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Dr. JOEL C. HUNTER (President, Christian Coalition): You're listening to 40 Questions about Religion and Politics with Dr. Joel C. Hunter, senior pastor of...

MARTIN: Hunter is the newly elected president of the Christian Coalition. He's challenging the same religious conservative movement that birthed the organization and he's getting the message out in new ways, like his daily podcast.

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Dr. HUNTER: Which important issues have been most ignored by the Religious Right? Well, there's several of them, really. Poverty. The Religious Right just keeps going, well, you know, let them lift them up by their own bootstraps and so on and so forth.

MARTIN: But some chapters complain that the new agenda leans too far to the left and distracts from the group's primary mission. So earlier this year, chapters in Iowa and Ohio splintered off, followed by Alabama and Georgia.

At the Ohio chapter's office in Cleveland, Chris Long heads up what's now called the Ohio Christian Alliance. He accuses the Christian Coalition of losing its focus and abandoning its defining issues, abortion and a federal ban on same-sex marriage.

Mr. CHRIS LONG (Ohio Christian Alliance): When you have the Federal Marriage Amendment, which is out chief concern, for family interest being ignored, that was a very alarming trend for us. And such we saw fit to sever the ties with the national office.

MARTIN: In 2004, Ohio was one of 11 states that banned same-sex marriage, and that issue still dominates the Ohio Christian Alliance's mission.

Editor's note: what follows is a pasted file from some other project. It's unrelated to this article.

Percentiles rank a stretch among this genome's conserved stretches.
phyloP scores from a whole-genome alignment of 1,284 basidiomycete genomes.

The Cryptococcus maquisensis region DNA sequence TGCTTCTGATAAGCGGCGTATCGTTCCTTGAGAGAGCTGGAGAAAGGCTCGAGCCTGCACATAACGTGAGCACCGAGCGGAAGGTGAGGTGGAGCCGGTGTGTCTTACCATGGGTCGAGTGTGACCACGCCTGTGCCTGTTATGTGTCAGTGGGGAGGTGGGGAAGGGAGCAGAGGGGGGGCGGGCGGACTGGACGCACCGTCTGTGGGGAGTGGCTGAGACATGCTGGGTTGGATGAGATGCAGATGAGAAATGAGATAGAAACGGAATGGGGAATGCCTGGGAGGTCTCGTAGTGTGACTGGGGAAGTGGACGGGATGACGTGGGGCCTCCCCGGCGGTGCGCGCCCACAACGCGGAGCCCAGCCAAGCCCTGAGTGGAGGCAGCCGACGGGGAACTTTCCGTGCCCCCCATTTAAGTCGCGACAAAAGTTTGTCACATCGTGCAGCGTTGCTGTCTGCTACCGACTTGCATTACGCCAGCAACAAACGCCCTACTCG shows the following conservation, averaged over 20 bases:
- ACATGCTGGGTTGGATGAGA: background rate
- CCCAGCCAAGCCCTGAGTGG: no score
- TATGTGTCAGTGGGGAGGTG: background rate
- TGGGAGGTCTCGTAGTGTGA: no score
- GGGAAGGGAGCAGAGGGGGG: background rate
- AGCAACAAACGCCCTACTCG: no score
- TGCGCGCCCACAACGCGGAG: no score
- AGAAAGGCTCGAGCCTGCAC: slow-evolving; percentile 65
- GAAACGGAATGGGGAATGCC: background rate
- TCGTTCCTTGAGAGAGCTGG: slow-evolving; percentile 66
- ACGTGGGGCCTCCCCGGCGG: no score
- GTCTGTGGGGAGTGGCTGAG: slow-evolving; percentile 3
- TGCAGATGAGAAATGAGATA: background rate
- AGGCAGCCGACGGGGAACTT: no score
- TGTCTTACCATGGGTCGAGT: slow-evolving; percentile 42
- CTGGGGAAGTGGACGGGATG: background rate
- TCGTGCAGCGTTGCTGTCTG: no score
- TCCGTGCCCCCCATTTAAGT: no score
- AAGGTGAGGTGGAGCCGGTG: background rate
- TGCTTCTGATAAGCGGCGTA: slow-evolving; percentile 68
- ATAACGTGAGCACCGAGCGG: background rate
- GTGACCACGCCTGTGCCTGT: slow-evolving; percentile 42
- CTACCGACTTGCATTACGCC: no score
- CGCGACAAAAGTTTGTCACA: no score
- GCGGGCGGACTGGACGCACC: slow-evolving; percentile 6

Since the split with the Christian Coalition, the Ohio chapter has been freed up to push its agenda more vigorously with issue guides, voter education forums and a new radio show hosted by Chris Long.

(Soundbite of radio show)

Mr. LONG: Mr. Blackwell.

Mr. KEN BLACKWELL (Ohio Gubernatorial Candidate): Hey, Chris. How are you doing?

Mr. LONG: Ken, good. Thanks for joining us...

MARTIN: The Cleveland-based program is a chance to showcase conservative political candidates, like Ohio's Republican gubernatorial candidate, Kenneth Blackwell, who's just called in on his cell phone from the campaign trail.

(Soundbite of radio show)

Mr. BLACKWELL: ...a true pro-life candidate, one who has defended the sanctity of marriage...

Mr. MARTIN: Michael Cromartie of the Ethics and Public Policy Center says the spilt within the Christian Coalition illustrates a larger shift in the evangelical movement as a whole.

Mr. CROMARTIE: There's less of a dependency on big name personalities like Pat Robertson or James Dobson or Jerry Falwell, but instead there's a dependence on the local pastor and the local leader and the state-wide chapter.

MARTIN: While there's no real concern evangelicals will jump ship and rally behind Democrats, Cromertie says the real question is whether they'll feel as compelled as they did in 2004 to show up at the polls.

Here at Potter's House church, 19-year-old Ryan Hicks says he's working hard to make sure they do.

Mr. RYAN HICKS (Christian Evangelical): I'm pro-life and I believe that there should be a marriage amendment, marriage between a man and a woman. I believe in morality, and I would do anything I can to push that agenda.

MARTIN: For Hicks, that means licking envelopes and working the phone banks, helping his local Republican Party get out the vote in Ohio. So while the party faithful like Hicks are now working overtime to rally the base, other evangelicals are still deciding whether to answer the call come November 7th.

Rachel Martin, NPR News.

NORRIS: Tomorrow, the Democratic Party struggles with religion and how to talk about it.